‘Quarterly’ Photo Journal Supports Creative Contributors
'The Quarterly' is a photo journal that aims to ethically support its contributors by fairly distributing profits among everyone
Launched in 2013, UK publication The Quarterly is on a mission to support creatives by giving them an outlet to share their work and get properly paid for their contributions.
Founded by graphic designer Sanj Sahota, The Quarterly is a photo journal that promises “ethical publishing practices” and “champions creativity.’ Sahota was appalled by the common practice of many fashion and photography magazines that either did not pay contributors fairly or did not pay them at all. So, for The Quarterly, he began with the premise that contributors would get a fair share of the profits. Sahota tells DesignGood:
A lot of contributors don’t get paid for the work they do for publications. If you’re selling tens-of-thousands of copies and not paying your contributors, something is wrong. At a certain point, the cost of printing and advertising drops off, and the remainder becomes pure profit.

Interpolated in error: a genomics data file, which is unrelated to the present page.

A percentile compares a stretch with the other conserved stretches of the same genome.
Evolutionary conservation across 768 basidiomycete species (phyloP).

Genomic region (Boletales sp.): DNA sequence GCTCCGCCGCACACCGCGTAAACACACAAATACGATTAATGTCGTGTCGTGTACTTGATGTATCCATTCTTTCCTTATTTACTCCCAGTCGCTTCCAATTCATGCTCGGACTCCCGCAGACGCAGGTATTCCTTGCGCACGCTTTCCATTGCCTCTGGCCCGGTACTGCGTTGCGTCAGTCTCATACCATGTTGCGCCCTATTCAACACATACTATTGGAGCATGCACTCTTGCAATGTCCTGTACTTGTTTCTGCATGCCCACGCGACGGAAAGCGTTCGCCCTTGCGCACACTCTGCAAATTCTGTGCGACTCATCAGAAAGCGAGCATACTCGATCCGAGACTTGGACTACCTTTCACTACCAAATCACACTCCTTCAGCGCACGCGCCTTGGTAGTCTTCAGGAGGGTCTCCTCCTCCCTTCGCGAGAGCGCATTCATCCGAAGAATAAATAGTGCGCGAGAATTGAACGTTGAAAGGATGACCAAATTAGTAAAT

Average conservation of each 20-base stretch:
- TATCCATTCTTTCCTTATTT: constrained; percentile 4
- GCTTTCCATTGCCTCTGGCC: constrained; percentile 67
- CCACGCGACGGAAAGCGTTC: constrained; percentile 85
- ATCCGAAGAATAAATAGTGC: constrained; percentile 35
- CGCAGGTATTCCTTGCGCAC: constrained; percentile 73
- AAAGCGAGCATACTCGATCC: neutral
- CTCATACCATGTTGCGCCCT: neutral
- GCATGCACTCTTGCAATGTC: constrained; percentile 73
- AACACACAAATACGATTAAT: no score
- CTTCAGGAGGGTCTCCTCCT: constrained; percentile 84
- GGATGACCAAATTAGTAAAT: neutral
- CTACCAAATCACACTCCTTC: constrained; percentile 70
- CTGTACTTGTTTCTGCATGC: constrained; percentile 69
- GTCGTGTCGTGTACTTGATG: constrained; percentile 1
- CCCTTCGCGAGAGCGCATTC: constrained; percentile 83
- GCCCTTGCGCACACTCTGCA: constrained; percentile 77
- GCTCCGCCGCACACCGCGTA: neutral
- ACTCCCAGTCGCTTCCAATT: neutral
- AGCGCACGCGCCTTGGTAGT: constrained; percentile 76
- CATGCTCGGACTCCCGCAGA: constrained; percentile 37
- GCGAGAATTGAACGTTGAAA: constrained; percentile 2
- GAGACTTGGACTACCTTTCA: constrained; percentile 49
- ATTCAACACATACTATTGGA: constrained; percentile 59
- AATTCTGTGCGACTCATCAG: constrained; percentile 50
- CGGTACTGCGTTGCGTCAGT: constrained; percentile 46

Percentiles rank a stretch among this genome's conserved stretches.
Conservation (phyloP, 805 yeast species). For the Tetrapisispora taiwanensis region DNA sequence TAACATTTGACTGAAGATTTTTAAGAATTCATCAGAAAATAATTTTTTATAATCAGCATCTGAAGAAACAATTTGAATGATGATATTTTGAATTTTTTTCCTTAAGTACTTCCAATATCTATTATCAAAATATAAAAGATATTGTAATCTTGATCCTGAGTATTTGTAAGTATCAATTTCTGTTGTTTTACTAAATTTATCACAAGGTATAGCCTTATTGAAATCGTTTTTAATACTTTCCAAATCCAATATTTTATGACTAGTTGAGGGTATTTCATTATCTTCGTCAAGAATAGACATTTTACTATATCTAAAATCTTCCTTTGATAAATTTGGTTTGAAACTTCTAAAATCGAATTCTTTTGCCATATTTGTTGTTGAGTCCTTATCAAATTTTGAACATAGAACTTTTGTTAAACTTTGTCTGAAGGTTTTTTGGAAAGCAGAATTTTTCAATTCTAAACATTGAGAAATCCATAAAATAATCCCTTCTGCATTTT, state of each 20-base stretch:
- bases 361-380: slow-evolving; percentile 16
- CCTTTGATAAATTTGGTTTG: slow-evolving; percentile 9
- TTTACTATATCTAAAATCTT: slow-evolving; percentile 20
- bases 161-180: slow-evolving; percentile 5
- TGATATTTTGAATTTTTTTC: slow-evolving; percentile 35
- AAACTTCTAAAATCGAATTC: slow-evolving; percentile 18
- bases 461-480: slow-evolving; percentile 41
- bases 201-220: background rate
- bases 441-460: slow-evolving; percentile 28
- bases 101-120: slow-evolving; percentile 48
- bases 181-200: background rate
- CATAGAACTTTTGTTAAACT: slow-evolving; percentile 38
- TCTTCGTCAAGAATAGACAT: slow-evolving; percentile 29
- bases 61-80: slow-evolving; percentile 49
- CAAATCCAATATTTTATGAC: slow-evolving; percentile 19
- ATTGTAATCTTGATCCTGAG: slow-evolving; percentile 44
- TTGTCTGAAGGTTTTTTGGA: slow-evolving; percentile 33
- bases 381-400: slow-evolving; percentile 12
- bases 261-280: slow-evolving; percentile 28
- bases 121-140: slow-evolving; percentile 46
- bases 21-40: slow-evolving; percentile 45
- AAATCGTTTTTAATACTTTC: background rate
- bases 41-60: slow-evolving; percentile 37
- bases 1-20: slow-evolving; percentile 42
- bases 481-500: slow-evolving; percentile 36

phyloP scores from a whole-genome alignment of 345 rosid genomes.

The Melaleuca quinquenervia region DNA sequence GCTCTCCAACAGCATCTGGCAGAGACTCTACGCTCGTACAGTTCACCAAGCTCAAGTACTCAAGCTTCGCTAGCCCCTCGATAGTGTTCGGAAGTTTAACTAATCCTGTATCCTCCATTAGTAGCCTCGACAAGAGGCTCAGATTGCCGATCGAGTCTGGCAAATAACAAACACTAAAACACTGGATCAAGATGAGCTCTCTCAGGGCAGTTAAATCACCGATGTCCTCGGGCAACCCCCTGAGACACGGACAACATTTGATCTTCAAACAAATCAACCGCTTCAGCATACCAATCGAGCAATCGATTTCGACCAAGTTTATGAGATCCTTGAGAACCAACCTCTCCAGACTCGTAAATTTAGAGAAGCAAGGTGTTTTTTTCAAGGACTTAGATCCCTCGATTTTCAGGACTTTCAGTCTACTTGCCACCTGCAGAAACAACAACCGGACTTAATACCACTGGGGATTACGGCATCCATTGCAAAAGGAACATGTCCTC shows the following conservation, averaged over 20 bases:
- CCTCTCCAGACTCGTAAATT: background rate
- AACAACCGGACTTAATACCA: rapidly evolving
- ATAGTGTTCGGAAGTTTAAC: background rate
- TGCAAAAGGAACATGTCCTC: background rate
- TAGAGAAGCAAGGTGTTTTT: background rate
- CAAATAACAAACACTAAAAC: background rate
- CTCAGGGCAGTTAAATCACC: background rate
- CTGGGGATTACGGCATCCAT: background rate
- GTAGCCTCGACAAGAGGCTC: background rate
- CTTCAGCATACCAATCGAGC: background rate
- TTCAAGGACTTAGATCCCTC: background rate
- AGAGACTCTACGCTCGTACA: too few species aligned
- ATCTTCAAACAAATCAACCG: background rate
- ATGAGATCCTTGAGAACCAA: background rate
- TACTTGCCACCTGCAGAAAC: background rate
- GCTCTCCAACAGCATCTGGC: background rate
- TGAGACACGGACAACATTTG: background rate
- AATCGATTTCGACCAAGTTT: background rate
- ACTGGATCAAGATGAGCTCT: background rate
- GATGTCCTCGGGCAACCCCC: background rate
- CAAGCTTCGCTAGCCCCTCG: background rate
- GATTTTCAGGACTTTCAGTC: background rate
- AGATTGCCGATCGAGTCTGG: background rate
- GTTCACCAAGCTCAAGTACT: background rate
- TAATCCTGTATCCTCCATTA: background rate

Once printing costs are covered, The Quarterly promises to split all the profits with contributors. There is no advertising or fillers, so all of the profits come from selling the magazine. The goal was to have a publication that was filled to the brim with creative content, not the usual 60/40 split of ads to content that you see in most magazines.
The themes of each issue are quite broad: the first was Censorship, the second was Life and Culture and the third was Tribes. The vague themes allow for creative freedom and for contributors to collaborate on the theme with the magazine’s editors. Striving for quality and exclusivity, The Quarterly asks that submissions be proposals and mood boards – not already completed editorials – and offer to help bring the idea to life. This ensures all the work is made specifically for the magazine. Submissions are invited from photographers who are part of The Creative Book community – an online vetted portfolio site – which also ensures that standards are kept high.
The photojournal has turned to Kickstarter to help get production off of the ground for all three of its issues. There is a fourth currently in the works, with the theme Journeys.